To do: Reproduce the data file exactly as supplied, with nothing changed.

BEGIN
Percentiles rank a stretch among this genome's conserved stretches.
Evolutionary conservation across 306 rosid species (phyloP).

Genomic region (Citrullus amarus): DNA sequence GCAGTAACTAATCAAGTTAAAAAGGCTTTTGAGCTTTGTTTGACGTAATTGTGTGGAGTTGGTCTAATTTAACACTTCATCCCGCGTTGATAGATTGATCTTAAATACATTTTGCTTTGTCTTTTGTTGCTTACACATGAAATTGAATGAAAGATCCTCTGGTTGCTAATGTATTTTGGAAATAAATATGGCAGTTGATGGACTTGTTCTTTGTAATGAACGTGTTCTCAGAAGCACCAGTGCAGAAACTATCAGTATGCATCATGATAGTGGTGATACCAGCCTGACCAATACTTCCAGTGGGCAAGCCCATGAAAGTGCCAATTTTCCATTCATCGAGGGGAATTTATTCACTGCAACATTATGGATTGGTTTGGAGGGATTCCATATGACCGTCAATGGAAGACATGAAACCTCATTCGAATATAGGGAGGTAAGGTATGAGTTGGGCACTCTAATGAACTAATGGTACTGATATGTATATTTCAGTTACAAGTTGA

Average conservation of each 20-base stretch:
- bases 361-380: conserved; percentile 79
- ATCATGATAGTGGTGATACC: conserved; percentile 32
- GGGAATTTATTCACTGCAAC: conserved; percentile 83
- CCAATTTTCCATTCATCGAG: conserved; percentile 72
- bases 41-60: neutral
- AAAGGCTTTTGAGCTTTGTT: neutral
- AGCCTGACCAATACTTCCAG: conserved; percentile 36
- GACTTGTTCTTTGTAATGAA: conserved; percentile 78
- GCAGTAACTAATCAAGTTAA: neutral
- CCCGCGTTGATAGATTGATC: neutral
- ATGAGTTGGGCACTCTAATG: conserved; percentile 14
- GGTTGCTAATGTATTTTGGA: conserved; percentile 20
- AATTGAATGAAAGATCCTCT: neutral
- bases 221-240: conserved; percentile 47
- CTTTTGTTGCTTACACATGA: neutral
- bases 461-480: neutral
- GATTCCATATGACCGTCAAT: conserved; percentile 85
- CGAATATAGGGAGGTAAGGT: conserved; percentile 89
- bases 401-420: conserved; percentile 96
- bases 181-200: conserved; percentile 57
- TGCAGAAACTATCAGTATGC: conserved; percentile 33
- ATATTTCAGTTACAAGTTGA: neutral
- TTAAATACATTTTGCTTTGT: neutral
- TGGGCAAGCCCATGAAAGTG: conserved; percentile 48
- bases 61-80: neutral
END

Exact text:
Percentiles rank a stretch among this genome's conserved stretches.
Evolutionary conservation across 306 rosid species (phyloP).

Genomic region (Citrullus amarus): DNA sequence GCAGTAACTAATCAAGTTAAAAAGGCTTTTGAGCTTTGTTTGACGTAATTGTGTGGAGTTGGTCTAATTTAACACTTCATCCCGCGTTGATAGATTGATCTTAAATACATTTTGCTTTGTCTTTTGTTGCTTACACATGAAATTGAATGAAAGATCCTCTGGTTGCTAATGTATTTTGGAAATAAATATGGCAGTTGATGGACTTGTTCTTTGTAATGAACGTGTTCTCAGAAGCACCAGTGCAGAAACTATCAGTATGCATCATGATAGTGGTGATACCAGCCTGACCAATACTTCCAGTGGGCAAGCCCATGAAAGTGCCAATTTTCCATTCATCGAGGGGAATTTATTCACTGCAACATTATGGATTGGTTTGGAGGGATTCCATATGACCGTCAATGGAAGACATGAAACCTCATTCGAATATAGGGAGGTAAGGTATGAGTTGGGCACTCTAATGAACTAATGGTACTGATATGTATATTTCAGTTACAAGTTGA

Average conservation of each 20-base stretch:
- bases 361-380: conserved; percentile 79
- ATCATGATAGTGGTGATACC: conserved; percentile 32
- GGGAATTTATTCACTGCAAC: conserved; percentile 83
- CCAATTTTCCATTCATCGAG: conserved; percentile 72
- bases 41-60: neutral
- AAAGGCTTTTGAGCTTTGTT: neutral
- AGCCTGACCAATACTTCCAG: conserved; percentile 36
- GACTTGTTCTTTGTAATGAA: conserved; percentile 78
- GCAGTAACTAATCAAGTTAA: neutral
- CCCGCGTTGATAGATTGATC: neutral
- ATGAGTTGGGCACTCTAATG: conserved; percentile 14
- GGTTGCTAATGTATTTTGGA: conserved; percentile 20
- AATTGAATGAAAGATCCTCT: neutral
- bases 221-240: conserved; percentile 47
- CTTTTGTTGCTTACACATGA: neutral
- bases 461-480: neutral
- GATTCCATATGACCGTCAAT: conserved; percentile 85
- CGAATATAGGGAGGTAAGGT: conserved; percentile 89
- bases 401-420: conserved; percentile 96
- bases 181-200: conserved; percentile 57
- TGCAGAAACTATCAGTATGC: conserved; percentile 33
- ATATTTCAGTTACAAGTTGA: neutral
- TTAAATACATTTTGCTTTGT: neutral
- TGGGCAAGCCCATGAAAGTG: conserved; percentile 48
- bases 61-80: neutral